‘I rhyme,’ Seamus Heaney professed in his poem Personal Helicon, ‘to see myself, to set the darkness echoing.’ In 2020, for so many people the world has been turned upside down – the darkness of isolation, lockdowns, separation, unemployment, anxiety, and in the worst cases, loss. During the UK’s first lockdown in April, I was involved in a volunteer group providing support to vulnerable people, often living in isolation. I contacted Bloodaxe Books to buy 150 copies of their poetry anthology, Staying Alive: Essential Poems for Unreal Times and distributed them around my neighbourhood. If ever there was an unreal time, this was it.
People sent cards, notes, and in one instance, the price of the book. The response solidified the idea that poetry itself has a therapeutic effect – often expressing ideas we wished we could say. It is not necessary to know a lot about poetry to be affected, calmed, and comforted by the words and ideas expressed in a short, few words by a poet. The emotions of solitude can take on a shape, that some can find pleasing, even if they are returning to it years after having first read it, perhaps at school. We can take solace from lyrical words, without ever really knowing the meaning or, for example, why Heaney wrote or what he meant by setting the darkness echoing.
For many people what is off-putting about poetic form is the belief, sometimes based on an unlucky class or exam, that there are cold and arbitrary rules causing that jumble of words to be separated in different verses and other poetic tricks, imposed to close readers out rather than include them. An anthology can help people realise the breadth of poetic forms – the sonnet is different from the villanelle which is different from a ballad, which is different from an elegy, etc – and this reflects the breadth of human experience. The poetic form is human, and each style can lend itself to stirring the emotions – think of the stirring circular refrain of the villanelle Do Not Go Gentle Into That Good Night by Dylan Thomas, or the sadness of George Barker’s sonnet To My Mother, which ends with the poet sending all his love ‘to tell her / That she will move from mourning into morning.’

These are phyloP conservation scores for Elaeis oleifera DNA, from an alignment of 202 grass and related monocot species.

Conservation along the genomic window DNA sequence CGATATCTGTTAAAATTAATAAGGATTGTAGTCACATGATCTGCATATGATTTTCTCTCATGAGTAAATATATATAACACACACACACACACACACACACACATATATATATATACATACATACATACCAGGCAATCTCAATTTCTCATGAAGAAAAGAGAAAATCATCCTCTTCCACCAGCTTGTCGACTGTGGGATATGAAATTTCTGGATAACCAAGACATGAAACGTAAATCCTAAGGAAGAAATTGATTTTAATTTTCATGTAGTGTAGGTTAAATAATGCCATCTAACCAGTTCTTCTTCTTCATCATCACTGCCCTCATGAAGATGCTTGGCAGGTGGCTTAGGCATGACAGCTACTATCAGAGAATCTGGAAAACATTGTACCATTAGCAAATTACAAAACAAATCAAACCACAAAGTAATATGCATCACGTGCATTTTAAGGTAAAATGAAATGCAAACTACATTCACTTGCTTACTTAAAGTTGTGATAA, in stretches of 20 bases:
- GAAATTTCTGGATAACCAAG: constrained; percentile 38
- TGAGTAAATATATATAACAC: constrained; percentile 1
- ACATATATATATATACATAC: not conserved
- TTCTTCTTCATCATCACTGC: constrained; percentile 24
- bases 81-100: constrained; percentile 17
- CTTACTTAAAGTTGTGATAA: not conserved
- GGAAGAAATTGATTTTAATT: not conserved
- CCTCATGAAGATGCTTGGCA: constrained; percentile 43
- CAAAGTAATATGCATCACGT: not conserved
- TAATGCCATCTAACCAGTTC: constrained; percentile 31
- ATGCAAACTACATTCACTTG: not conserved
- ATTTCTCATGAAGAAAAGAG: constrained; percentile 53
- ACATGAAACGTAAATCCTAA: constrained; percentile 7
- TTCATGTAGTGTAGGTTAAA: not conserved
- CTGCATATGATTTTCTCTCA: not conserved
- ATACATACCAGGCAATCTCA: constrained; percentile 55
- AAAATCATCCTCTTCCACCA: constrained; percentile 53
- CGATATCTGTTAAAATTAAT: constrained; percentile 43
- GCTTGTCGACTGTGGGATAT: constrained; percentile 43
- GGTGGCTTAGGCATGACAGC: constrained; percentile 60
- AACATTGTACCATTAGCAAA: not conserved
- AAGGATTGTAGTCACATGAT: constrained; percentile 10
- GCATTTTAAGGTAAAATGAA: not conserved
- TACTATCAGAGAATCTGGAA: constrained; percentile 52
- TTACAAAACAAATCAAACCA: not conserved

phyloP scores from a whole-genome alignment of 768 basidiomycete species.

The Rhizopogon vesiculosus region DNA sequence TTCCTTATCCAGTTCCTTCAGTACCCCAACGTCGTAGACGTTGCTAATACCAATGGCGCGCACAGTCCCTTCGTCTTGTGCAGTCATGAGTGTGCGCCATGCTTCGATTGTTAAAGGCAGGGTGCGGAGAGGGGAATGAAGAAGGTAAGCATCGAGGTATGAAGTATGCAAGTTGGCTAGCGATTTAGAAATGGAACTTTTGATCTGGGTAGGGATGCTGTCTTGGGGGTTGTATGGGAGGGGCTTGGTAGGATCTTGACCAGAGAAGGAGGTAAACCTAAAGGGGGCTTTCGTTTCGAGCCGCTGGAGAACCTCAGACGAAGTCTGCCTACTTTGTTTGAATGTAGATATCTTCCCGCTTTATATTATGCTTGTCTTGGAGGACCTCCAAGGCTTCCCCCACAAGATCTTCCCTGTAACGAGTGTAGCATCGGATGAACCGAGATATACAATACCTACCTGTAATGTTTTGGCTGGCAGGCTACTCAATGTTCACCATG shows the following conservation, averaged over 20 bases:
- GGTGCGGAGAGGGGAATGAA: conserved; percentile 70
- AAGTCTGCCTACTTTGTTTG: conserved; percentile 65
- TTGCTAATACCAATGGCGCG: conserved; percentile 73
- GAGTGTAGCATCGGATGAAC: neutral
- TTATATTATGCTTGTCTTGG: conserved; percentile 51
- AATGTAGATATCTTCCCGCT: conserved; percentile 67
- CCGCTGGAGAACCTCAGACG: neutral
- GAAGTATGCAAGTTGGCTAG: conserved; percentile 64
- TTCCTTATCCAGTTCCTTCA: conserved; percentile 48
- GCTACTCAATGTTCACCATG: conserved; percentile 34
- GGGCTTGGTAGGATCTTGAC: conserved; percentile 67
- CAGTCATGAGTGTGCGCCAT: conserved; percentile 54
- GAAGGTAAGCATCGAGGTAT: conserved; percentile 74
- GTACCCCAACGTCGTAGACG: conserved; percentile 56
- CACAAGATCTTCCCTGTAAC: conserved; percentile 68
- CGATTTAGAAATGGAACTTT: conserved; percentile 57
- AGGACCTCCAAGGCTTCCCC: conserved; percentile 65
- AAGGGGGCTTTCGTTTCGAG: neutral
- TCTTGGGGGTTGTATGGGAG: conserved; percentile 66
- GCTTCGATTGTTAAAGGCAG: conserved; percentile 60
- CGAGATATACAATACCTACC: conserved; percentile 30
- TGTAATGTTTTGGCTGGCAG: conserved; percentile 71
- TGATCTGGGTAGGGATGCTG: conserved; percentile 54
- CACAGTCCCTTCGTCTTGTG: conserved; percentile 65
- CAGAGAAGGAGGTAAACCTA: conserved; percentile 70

So, old poems are discovered by new readers, and some are talismanic to readers who cherish certain poems and carry them close to their heart, for special occasions, sharing with friends, or keeping them by their bed or pinning them to their fridge. Anthologies offer a wide range of poems where people, while in isolation or lockdown with family, can dip their toes in the water, knowing they are in a world without certainties, and find a companion in a poet that has treaded different water before, speaking for the crushed or embattled individual, like Ireland’s Louis MacNeice or Estonia’s Doris Kareva. William Stafford’s words resonated: ‘nothing you do can stop time’s unfolding.’ We were all collectively watching time pass, at home.
Poetry now is increasingly used in therapy – helping people in mental health clinics, hospitals, schools, rehabilitation centres and other support settings. It uses language, symbol, and story in therapeutic and educational capacities, and reflects real emotions, heightened in 2020 as we face the unknown, traversing steep paths and coming face to face with trauma (all of us, regardless of our walk of life). While physical distance suddenly became imperative, the social connection remains a necessary part of our lives. And poetry offers a connection and a challenge. Can we write, too, to see ourselves, or have all the poems been written?
Knowing the importance of a creative outlet while days shortened, darker and colder, and another lockdown loomed, I turned to three writers. Piers Plowright, Jehane Markham, and Sean Street agreed to judge a poetry competition, and my village – where I originally met Piers by helping him in the first lockdown – became the Bethlehem of the Folklore Prize. We hope it offers a challenge and focuses to people all over the UK and Ireland – and based on the entries so far, the poems offer hope, not just reflections on longing, loss, and separation. It is free for unemployed people, and half-price for students and the NHS workers who went to work while we stayed at home, watching TV, playing games, and in some corners, reading poems and seeing ourselves in a poem written long ago, which stayed in our thoughts long after we closed the book, while the night came on and the darkness echoed.
All information is at Folklore Publishing. Deadline for entries is 15th December 2020.
Martin Connolly (MBA, B.Com) is a business consultant and member of the Council of Governors for his local NHS Trust.
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